From: Rick Woldenberg
Sent: Monday, February 02, 2009 10:09 AM
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Subject: RE: CPSIA - Don't Believe the Consumer Groups' Snow Job!
On January 30, several consumer advocate groups supporting the CPSIA issued a press release (“January 30 PR”) to “set the record straight” (see http://www.citizen.org/pressroom/release.cfm?ID=2812). In this letter, the authors make many assertions in their arguments in favor of the bill and against the “misleading statements” appearing in “the media, on blogs and on other Web sites”.
Frankly, it has proven challenging to oppose the CPSIA in part because the law is known to be supported by the various consumer groups issuing the January 30 PR. Who would oppose such meritorious organizations? Every American has benefited in one way or another from the work of these groups over the years. Is it possible that their letter is misleading itself, a last ditch effort to support their law in the midst of sagging support? Let’s examine the facts:
January 30 PR Includes Misleading Statistics. The January 30 PR states: “In 2007, there were 473 recalls of children’s products, including millions of toys that contained dangerous levels of lead paint and other toxins. In 2008, consumers fared even worse with 563 recalls, including nearly 8 million toys.” Is this true? I have summarized the posted recalls from the CPSC website on the attached spreadsheet. I encourage you to open each of its seven pages and check my work (the citations are there). This is what the CPSC says happened:
2007: 212 Recalls, 47,626,080 units of which 10,291,440 were due to
2008: 178 Recalls, 18,256,110 units of which 3,971,264 were due to
2009: 19 recalls (through Jan. 30), 2,375,100 units of which 23,950
were due to lead-in-paint
Of the 125 recalls due to lead-in-paint since January 1, 2007, 36 were for less than 5,000 units and like many (if not the vast majority), were very likely disclosed voluntarily by the companies themselves. Contrary to the assertions of the authors of the January 30 PR, the trend in recalls is SHARPLY DOWNWARD.
The misleading statistics used in the January 30 PR include crib and bassinet recalls, hoodie recalls, flammable clothing recalls, magnet recalls, and so on. This careless misuse of statistics has the effect of whipping up fear among legislators and the public. Fear is displaced, leading to support for a safety bill that will horribly miss its target. Notably, as I have been saying in my correspondence with you for three months, the vast majority of lead infractions are from LEAD-IN-PAINT AND JEWELRY. The consumer groups don’t mention this, but only ONE lead recall (10,000 pieces) in this period was due to substrate. [The circumstances are not clear.] EVERY OTHER LEAD RECALL RELATED TO L-I-P OR JEWELRY. Notably, none of the L-I-P recalls involved a reported injury. Consider the expense imposed on industry with that statistic in mind.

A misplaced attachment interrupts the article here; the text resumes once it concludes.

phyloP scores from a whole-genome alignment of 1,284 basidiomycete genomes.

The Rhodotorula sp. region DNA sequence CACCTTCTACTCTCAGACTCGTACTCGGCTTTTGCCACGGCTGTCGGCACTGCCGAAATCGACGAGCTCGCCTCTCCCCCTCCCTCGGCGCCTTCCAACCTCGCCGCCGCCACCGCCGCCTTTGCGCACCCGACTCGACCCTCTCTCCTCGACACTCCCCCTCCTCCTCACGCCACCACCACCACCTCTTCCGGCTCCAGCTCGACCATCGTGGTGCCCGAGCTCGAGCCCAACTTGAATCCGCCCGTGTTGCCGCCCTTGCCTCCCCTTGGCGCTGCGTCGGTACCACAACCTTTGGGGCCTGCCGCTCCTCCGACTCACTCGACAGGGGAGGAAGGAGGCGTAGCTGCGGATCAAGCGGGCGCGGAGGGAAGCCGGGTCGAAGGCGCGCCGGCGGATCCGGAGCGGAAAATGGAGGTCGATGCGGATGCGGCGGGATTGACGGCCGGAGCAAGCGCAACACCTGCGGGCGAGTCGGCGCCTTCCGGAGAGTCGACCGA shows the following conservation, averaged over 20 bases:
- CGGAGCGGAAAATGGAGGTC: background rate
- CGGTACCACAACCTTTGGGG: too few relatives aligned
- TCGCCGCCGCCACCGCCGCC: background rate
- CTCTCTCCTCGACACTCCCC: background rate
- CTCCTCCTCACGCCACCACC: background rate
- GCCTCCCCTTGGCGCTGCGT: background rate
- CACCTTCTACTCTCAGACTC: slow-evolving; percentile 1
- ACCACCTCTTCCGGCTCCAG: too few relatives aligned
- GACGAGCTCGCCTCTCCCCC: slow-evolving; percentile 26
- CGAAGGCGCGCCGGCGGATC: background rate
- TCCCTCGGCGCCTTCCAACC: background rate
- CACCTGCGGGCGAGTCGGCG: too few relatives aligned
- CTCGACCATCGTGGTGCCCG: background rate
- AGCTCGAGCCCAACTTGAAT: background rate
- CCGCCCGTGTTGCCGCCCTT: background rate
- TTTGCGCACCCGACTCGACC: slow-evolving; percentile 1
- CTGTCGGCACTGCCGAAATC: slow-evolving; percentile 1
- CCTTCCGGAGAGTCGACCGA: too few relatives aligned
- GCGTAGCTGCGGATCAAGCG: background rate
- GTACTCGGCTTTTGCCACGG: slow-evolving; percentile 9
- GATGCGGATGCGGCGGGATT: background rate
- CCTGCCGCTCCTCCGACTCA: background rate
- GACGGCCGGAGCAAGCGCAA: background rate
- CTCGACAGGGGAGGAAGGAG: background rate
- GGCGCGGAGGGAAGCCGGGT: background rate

I suggest one can tentatively conclude the following:
a. The laws preceding the CPSIA were sufficient to control L-I-P and lead in jewelry, as shown by the statistics for recalls in this period. Obviously, the CPSC was hard at work recalling those items without the benefit of the CPSIA. There is nothing in these statistics or other information publicly available to suggest that any lead human health issue exists that the CPSC is not empowered to address using the pre-CPSIA law.
b. It is not reasonable to assert that lead in other forms is dangerous without data. In this very active two-year period, apparently ZERO reports of injury from lead in substrates were reported. [There was one report of injury from L-I-P.] As noted again and again in my letters, the prohibition against “total lead” will not change “safety” but will impoverish the companies attempting to serve the children’s product markets.
c. The current enforcement environment, plus all the negative publicity from recalls, is having the desired effect on recalls. Recalls declined in all columns from 2007 to 2008, and continues to decline in 2009. Please note that there have been successively fewer recalls, fewer units recalled, and fewer repeat offenders. At the pace of 2009 recalls for January, L-I-P recalls are on track for a meager 300,000 units this year, down from 10 million two years ago. All without the benefit of the draconian CPSIA penalties and prohibitions.
The January 30 PR letters goes on to state: “These recalls prove that the law’s implementation cannot come too soon.” It is not possible to make this statement after examination of the data on the CPSC website. Did the authors bother to check their facts?